Speaking of Mayan temples, the following day we set out to tour Caracol ruins. We wanted to go by ourselves, so we could get there early for the beautiful early morning light. It was only 30 miles from our lodge, but it took us 3 hours to drive there! It was slow, and bumpy, but we saw the most colorful, wild turkeys and a lot vultures and egrets along the way. When we got to the ancient city, we were the only ones there and we were able to enjoy the site in complete solitude.

Caracol is an amazing site, and is a must see if you are interested in Mayan culture. It covers 65 square miles and is believed to have housed 120-180,000 people! At one time, it was at war with the famous Tikal in Guatemala. The main temple is huge, and is still the largest man-made structure in the country. In the picture below you can se the view from the top. There are many temples in the complex, and I'm sure there are many more buried in the hills and waiting to be found.



After a few more days of exploring the humid mountains and jungles, we decided to head to the ocean for some much needed R&R. There are many choices along the coast, which is the home to hundreds of small islands, or Cayes (pronounced keys) and the second largest barrier reef in the world makes it a premier scuba diving destination.



Laid back is an understatement when describing Caye Caulker. It makes Brattleboro, Vermont feel like New York City. There aren't even any cars on the island. People get around by golf cart or their two feet. We stayed in Da Real Macaw, an excellent guesthouse, right on the beach (although, the island doesn't really have much of a swimming beach). We had hammocks right outside our door, on a porch with a permanent breeze coming through. There are no big resorts, or hotels on Caye Caulker. Just small guest houses and Cabanas. Their restaurants serve up delicious seafood with a caribbean flair. Conch and lobster (when in season) is found in abundance.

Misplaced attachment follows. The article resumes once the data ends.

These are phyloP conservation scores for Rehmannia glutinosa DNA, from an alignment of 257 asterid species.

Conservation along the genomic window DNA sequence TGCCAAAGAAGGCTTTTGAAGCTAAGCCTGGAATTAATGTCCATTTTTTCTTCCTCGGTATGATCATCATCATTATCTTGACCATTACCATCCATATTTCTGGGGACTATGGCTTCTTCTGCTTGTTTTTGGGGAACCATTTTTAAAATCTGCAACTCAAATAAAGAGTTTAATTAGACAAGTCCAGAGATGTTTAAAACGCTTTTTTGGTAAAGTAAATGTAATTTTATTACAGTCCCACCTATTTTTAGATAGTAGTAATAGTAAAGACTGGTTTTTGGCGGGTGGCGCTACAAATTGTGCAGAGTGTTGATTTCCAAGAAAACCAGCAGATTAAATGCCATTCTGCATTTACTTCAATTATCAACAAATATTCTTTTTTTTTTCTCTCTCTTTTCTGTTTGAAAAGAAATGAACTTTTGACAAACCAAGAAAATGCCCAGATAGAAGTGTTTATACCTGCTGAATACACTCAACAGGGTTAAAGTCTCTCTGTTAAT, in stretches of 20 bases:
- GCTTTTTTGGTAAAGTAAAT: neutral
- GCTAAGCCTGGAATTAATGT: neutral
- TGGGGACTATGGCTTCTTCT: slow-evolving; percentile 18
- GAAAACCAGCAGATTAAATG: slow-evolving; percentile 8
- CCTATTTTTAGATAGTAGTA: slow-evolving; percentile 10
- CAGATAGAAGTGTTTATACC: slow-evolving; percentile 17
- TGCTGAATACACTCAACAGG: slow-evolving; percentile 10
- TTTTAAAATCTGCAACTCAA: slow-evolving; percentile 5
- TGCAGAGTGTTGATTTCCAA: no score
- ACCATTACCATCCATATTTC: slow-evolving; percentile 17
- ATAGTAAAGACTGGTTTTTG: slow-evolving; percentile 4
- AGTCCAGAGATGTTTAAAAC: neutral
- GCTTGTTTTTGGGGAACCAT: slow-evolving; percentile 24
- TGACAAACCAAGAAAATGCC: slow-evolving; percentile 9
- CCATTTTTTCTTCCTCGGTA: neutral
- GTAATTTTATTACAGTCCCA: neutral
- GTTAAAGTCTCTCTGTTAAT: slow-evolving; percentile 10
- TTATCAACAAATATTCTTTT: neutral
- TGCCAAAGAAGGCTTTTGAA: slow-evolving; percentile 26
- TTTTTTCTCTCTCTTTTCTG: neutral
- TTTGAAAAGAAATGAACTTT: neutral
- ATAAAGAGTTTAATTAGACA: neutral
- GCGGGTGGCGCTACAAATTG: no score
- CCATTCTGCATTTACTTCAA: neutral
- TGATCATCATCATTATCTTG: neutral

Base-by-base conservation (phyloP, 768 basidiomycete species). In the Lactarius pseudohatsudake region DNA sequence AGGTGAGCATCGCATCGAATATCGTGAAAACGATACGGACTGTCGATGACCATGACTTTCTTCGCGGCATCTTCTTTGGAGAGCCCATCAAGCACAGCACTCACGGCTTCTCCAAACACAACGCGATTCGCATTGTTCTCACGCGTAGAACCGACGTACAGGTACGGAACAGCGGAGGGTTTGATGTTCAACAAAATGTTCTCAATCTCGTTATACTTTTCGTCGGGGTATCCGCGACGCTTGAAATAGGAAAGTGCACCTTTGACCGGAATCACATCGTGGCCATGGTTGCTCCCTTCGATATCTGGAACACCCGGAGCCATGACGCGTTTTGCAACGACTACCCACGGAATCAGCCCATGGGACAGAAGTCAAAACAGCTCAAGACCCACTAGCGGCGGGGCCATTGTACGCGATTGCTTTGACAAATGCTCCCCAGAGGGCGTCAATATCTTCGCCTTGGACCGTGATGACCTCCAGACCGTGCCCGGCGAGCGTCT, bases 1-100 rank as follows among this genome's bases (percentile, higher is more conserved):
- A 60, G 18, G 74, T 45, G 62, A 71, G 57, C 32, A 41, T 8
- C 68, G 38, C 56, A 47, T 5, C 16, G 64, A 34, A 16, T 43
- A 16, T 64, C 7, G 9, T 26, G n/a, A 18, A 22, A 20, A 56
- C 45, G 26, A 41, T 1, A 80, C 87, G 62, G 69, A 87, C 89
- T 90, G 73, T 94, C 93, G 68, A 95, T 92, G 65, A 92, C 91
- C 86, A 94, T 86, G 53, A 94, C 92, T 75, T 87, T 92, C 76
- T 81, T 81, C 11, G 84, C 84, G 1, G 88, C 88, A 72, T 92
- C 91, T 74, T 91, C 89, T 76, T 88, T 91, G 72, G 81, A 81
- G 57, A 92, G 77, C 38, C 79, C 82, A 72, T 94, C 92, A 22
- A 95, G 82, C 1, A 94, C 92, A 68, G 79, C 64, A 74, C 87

Ambergris Caye is another popular tourist destination, but is more populated and has some bigger resorts (but still small and laid back compared to much of the Caribbean). It's a bustling metropolis compared to Caye Caulker. You can get to many of the Cayes by water taxi from Belize City, or by plane from Belize City to Ambergris Caye.


Belize was a great place to visit, and I was sad to end my trip and return to the cold and rainy north. One thing I haven't talked about much is the people. They are all so extremely friendly. Not friendly I-want-your-tourist-dollar, just genuinely friendly and proud of their country. Every where we went we were greeted with smiles and friendly conversations, and people in their yards would wave to us as we drove past. This was especially true in the more rural areas. Not quite so much in the heavily touristed Cayes.


There are lots of budget travel opportunities in Belize, and lots of things to see. There is everything from inexpensive guesthouses and camp sites to private island resorts and remote jungle lodges.

View more photos from our travels in Belize:

Read more about Belize at the Lonely Planet website:

Belize Travel Resources: